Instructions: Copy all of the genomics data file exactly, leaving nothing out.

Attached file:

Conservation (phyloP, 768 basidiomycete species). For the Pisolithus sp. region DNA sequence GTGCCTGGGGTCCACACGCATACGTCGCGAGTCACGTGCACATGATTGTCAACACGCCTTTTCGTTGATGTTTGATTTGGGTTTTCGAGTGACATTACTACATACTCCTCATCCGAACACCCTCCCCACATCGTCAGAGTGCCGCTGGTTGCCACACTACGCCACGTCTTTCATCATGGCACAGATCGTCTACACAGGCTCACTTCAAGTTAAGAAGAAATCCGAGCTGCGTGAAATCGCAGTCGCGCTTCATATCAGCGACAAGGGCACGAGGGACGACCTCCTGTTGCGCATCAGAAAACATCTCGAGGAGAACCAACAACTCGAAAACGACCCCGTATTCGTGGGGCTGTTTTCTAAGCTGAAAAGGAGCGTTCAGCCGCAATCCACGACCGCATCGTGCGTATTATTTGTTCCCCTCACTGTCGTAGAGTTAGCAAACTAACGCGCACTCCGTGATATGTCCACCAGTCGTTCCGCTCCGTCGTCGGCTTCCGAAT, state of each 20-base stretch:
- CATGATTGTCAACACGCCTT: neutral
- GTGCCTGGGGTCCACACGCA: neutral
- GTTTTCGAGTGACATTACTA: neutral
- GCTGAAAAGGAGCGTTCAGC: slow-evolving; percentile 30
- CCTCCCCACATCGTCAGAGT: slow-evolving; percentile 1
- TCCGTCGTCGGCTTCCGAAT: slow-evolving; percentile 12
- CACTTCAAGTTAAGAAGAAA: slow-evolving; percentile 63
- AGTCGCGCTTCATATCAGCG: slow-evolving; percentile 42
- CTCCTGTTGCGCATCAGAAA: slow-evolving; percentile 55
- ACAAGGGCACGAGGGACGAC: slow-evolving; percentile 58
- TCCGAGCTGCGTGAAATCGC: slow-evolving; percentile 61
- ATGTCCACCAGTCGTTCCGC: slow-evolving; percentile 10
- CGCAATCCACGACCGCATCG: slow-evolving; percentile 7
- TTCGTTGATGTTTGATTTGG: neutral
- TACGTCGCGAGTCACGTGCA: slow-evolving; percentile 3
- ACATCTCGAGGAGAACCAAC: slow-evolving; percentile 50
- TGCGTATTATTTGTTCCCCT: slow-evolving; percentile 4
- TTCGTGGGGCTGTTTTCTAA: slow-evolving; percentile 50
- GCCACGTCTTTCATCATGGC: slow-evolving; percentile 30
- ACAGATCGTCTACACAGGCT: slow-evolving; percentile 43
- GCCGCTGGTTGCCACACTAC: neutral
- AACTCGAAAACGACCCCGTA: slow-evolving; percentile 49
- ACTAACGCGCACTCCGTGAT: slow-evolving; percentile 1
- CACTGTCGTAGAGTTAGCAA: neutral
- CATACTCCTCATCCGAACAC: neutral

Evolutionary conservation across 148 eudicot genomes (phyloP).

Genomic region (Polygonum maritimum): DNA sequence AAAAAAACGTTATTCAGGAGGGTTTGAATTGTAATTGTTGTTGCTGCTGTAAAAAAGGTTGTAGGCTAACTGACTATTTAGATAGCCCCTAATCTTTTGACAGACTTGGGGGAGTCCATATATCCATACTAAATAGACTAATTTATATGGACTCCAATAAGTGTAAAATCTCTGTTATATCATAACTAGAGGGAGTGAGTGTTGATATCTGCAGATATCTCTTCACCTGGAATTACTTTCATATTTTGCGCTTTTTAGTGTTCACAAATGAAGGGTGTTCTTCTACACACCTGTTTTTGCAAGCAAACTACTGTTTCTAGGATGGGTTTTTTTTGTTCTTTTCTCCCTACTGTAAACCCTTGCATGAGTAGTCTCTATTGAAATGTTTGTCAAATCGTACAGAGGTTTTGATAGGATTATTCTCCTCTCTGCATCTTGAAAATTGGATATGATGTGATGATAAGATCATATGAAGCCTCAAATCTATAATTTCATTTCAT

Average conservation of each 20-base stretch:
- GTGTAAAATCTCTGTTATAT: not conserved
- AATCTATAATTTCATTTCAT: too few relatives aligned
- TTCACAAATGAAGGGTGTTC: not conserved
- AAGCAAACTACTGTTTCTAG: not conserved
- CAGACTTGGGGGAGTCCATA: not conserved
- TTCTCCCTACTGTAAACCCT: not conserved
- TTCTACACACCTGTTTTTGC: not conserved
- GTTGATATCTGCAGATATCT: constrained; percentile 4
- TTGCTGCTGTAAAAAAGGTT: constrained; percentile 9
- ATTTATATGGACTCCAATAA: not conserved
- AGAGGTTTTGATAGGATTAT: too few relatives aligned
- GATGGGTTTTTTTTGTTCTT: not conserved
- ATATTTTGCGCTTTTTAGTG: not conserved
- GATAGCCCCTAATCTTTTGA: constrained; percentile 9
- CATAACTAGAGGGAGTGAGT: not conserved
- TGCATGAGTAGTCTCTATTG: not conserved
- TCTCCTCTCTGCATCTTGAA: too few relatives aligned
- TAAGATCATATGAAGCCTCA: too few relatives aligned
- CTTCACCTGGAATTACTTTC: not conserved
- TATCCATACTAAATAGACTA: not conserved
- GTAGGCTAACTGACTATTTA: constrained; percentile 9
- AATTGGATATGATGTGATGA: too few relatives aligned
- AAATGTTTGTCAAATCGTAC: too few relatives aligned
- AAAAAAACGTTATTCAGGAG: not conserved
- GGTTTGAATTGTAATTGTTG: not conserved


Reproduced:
Conservation (phyloP, 768 basidiomycete species). For the Pisolithus sp. region DNA sequence GTGCCTGGGGTCCACACGCATACGTCGCGAGTCACGTGCACATGATTGTCAACACGCCTTTTCGTTGATGTTTGATTTGGGTTTTCGAGTGACATTACTACATACTCCTCATCCGAACACCCTCCCCACATCGTCAGAGTGCCGCTGGTTGCCACACTACGCCACGTCTTTCATCATGGCACAGATCGTCTACACAGGCTCACTTCAAGTTAAGAAGAAATCCGAGCTGCGTGAAATCGCAGTCGCGCTTCATATCAGCGACAAGGGCACGAGGGACGACCTCCTGTTGCGCATCAGAAAACATCTCGAGGAGAACCAACAACTCGAAAACGACCCCGTATTCGTGGGGCTGTTTTCTAAGCTGAAAAGGAGCGTTCAGCCGCAATCCACGACCGCATCGTGCGTATTATTTGTTCCCCTCACTGTCGTAGAGTTAGCAAACTAACGCGCACTCCGTGATATGTCCACCAGTCGTTCCGCTCCGTCGTCGGCTTCCGAAT, state of each 20-base stretch:
- CATGATTGTCAACACGCCTT: neutral
- GTGCCTGGGGTCCACACGCA: neutral
- GTTTTCGAGTGACATTACTA: neutral
- GCTGAAAAGGAGCGTTCAGC: slow-evolving; percentile 30
- CCTCCCCACATCGTCAGAGT: slow-evolving; percentile 1
- TCCGTCGTCGGCTTCCGAAT: slow-evolving; percentile 12
- CACTTCAAGTTAAGAAGAAA: slow-evolving; percentile 63
- AGTCGCGCTTCATATCAGCG: slow-evolving; percentile 42
- CTCCTGTTGCGCATCAGAAA: slow-evolving; percentile 55
- ACAAGGGCACGAGGGACGAC: slow-evolving; percentile 58
- TCCGAGCTGCGTGAAATCGC: slow-evolving; percentile 61
- ATGTCCACCAGTCGTTCCGC: slow-evolving; percentile 10
- CGCAATCCACGACCGCATCG: slow-evolving; percentile 7
- TTCGTTGATGTTTGATTTGG: neutral
- TACGTCGCGAGTCACGTGCA: slow-evolving; percentile 3
- ACATCTCGAGGAGAACCAAC: slow-evolving; percentile 50
- TGCGTATTATTTGTTCCCCT: slow-evolving; percentile 4
- TTCGTGGGGCTGTTTTCTAA: slow-evolving; percentile 50
- GCCACGTCTTTCATCATGGC: slow-evolving; percentile 30
- ACAGATCGTCTACACAGGCT: slow-evolving; percentile 43
- GCCGCTGGTTGCCACACTAC: neutral
- AACTCGAAAACGACCCCGTA: slow-evolving; percentile 49
- ACTAACGCGCACTCCGTGAT: slow-evolving; percentile 1
- CACTGTCGTAGAGTTAGCAA: neutral
- CATACTCCTCATCCGAACAC: neutral

Evolutionary conservation across 148 eudicot genomes (phyloP).

Genomic region (Polygonum maritimum): DNA sequence AAAAAAACGTTATTCAGGAGGGTTTGAATTGTAATTGTTGTTGCTGCTGTAAAAAAGGTTGTAGGCTAACTGACTATTTAGATAGCCCCTAATCTTTTGACAGACTTGGGGGAGTCCATATATCCATACTAAATAGACTAATTTATATGGACTCCAATAAGTGTAAAATCTCTGTTATATCATAACTAGAGGGAGTGAGTGTTGATATCTGCAGATATCTCTTCACCTGGAATTACTTTCATATTTTGCGCTTTTTAGTGTTCACAAATGAAGGGTGTTCTTCTACACACCTGTTTTTGCAAGCAAACTACTGTTTCTAGGATGGGTTTTTTTTGTTCTTTTCTCCCTACTGTAAACCCTTGCATGAGTAGTCTCTATTGAAATGTTTGTCAAATCGTACAGAGGTTTTGATAGGATTATTCTCCTCTCTGCATCTTGAAAATTGGATATGATGTGATGATAAGATCATATGAAGCCTCAAATCTATAATTTCATTTCAT

Average conservation of each 20-base stretch:
- GTGTAAAATCTCTGTTATAT: not conserved
- AATCTATAATTTCATTTCAT: too few relatives aligned
- TTCACAAATGAAGGGTGTTC: not conserved
- AAGCAAACTACTGTTTCTAG: not conserved
- CAGACTTGGGGGAGTCCATA: not conserved
- TTCTCCCTACTGTAAACCCT: not conserved
- TTCTACACACCTGTTTTTGC: not conserved
- GTTGATATCTGCAGATATCT: constrained; percentile 4
- TTGCTGCTGTAAAAAAGGTT: constrained; percentile 9
- ATTTATATGGACTCCAATAA: not conserved
- AGAGGTTTTGATAGGATTAT: too few relatives aligned
- GATGGGTTTTTTTTGTTCTT: not conserved
- ATATTTTGCGCTTTTTAGTG: not conserved
- GATAGCCCCTAATCTTTTGA: constrained; percentile 9
- CATAACTAGAGGGAGTGAGT: not conserved
- TGCATGAGTAGTCTCTATTG: not conserved
- TCTCCTCTCTGCATCTTGAA: too few relatives aligned
- TAAGATCATATGAAGCCTCA: too few relatives aligned
- CTTCACCTGGAATTACTTTC: not conserved
- TATCCATACTAAATAGACTA: not conserved
- GTAGGCTAACTGACTATTTA: constrained; percentile 9
- AATTGGATATGATGTGATGA: too few relatives aligned
- AAATGTTTGTCAAATCGTAC: too few relatives aligned
- AAAAAAACGTTATTCAGGAG: not conserved
- GGTTTGAATTGTAATTGTTG: not conserved